Recognizing and Addressing Depression

Jul 2, 2019 by

About 3.4 percent of all Americans suffer from major depression and nearly one in ten of us say that we’re depressed on occasion. Still, many of us don’t realize how big of a deal depression can be, or just how real our symptoms actually are. If left unchecked, depression can have tragic consequences. That’s why it’s so important to recognize your own symptoms and, if necessary, address depression and related issues.

Clinical depression is very real, but you don’t necessarily have to get “clinical” in examining your own mental health. All you need to do is be mindful of your own thoughts, feelings, and moods. Once in a while, check in with yourself: How are you feeling? What has your home and work life been like lately? Checklists and quizzes may help, too, but the important thing is that you take time to consider your own mind. Here’s what to look for when you do, and what to do about depression if you have it.

What depression looks and feels like

Everyone feels sad some of the time, but depression is something different than that. How do you know if you have depression?

Depression is characterized by feelings of hopeless sadness or emptiness. The consistency and severity of these feelings is one thing that sets depression apart from merely being sad. Some describe depression in terms of what the default state is. If you consider happiness temporary condition and emptiness the usual one, then you may be suffering from depression.

That’s all a bit subjective, of course. Recognizing depression gets a bit easier when we use more concrete symptoms. It’s important to note that not every depressed person exhibits all of these symptoms. However, if you’re showing a bunch of them, then you may be depressed. Lack of energy can be a sign of depression, as can irregular sleeping habits. Losing interest in things you once enjoyed or a loss or gain of appetite can be symptoms, too. Watch out for specific feelings of failure, indecision, and guilt, especially when they lead you to consider self-harm or to think that life is not worth living.

Again, you don’t have to take a quiz to recognize these symptoms, but running through one online might help you identify the problem. If you think you may be suffering from depression, you need to take action.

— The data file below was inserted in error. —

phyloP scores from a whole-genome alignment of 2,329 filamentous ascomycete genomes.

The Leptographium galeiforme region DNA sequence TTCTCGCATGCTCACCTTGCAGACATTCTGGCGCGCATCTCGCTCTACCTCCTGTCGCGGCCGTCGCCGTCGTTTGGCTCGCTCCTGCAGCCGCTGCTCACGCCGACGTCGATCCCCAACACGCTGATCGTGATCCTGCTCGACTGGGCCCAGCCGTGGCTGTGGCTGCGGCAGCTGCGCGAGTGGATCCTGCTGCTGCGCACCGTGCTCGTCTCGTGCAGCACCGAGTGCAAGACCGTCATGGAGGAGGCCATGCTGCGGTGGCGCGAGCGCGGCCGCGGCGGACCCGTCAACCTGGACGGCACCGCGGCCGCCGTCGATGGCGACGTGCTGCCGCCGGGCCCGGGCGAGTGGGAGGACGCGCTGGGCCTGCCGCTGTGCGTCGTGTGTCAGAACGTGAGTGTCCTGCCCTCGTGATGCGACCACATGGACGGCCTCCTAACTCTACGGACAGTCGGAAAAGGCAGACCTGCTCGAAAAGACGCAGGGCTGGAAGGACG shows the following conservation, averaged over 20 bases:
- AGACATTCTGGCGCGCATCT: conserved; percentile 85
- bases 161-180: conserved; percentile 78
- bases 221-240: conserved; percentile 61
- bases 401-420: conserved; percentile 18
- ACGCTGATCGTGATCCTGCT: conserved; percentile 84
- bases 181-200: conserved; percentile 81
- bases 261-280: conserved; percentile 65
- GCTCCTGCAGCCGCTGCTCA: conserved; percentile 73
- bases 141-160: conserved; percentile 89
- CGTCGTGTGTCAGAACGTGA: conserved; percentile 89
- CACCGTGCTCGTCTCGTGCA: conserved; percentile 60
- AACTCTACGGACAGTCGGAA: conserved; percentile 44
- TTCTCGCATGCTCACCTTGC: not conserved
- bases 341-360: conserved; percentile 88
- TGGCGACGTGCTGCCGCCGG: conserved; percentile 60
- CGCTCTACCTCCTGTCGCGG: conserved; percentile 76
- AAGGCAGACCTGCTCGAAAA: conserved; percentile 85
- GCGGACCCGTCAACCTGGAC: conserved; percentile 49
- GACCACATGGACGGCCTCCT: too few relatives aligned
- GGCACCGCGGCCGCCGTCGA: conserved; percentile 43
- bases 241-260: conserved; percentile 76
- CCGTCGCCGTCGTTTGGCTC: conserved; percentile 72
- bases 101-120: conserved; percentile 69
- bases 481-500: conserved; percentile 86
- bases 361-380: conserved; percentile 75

What to do when you think you might be depressed

If you think that you might be suffering from depression, the most important thing that you can do is to get immediate help. Depression is not something that you want to battle alone, and trying to do so doesn’t make you tough or self-reliant — it just puts you at a more severe risk.

Start by finding a mental health provider, experts say. This can be as simple as searching “therapist near me” online, or asking your primary care physician for a referral. You may want to check in with your health insurance provider to make sure that you get as much of your treatment covered as possible. While getting help is all-important, there’s no sense in spending any more than you have to. With the help of a trusted mental health professional like a psychiatrist, psychologist, or therapist, you can learn more about your options for treating depression.

Those options may include prescription medications, cognitive behavioral therapy, and lifestyle changes. It’s important to remember that your mental health is related to all other areas of your health, and that you could help your depression by doing things like eating better, exercising more, and cutting back on drinking. Regardless of what you do in your personal life, though, make sure that you’re not going through this alone. Depression is a serious health issue that demands the attention of trained mental health professionals. With the right help, it shall pass.

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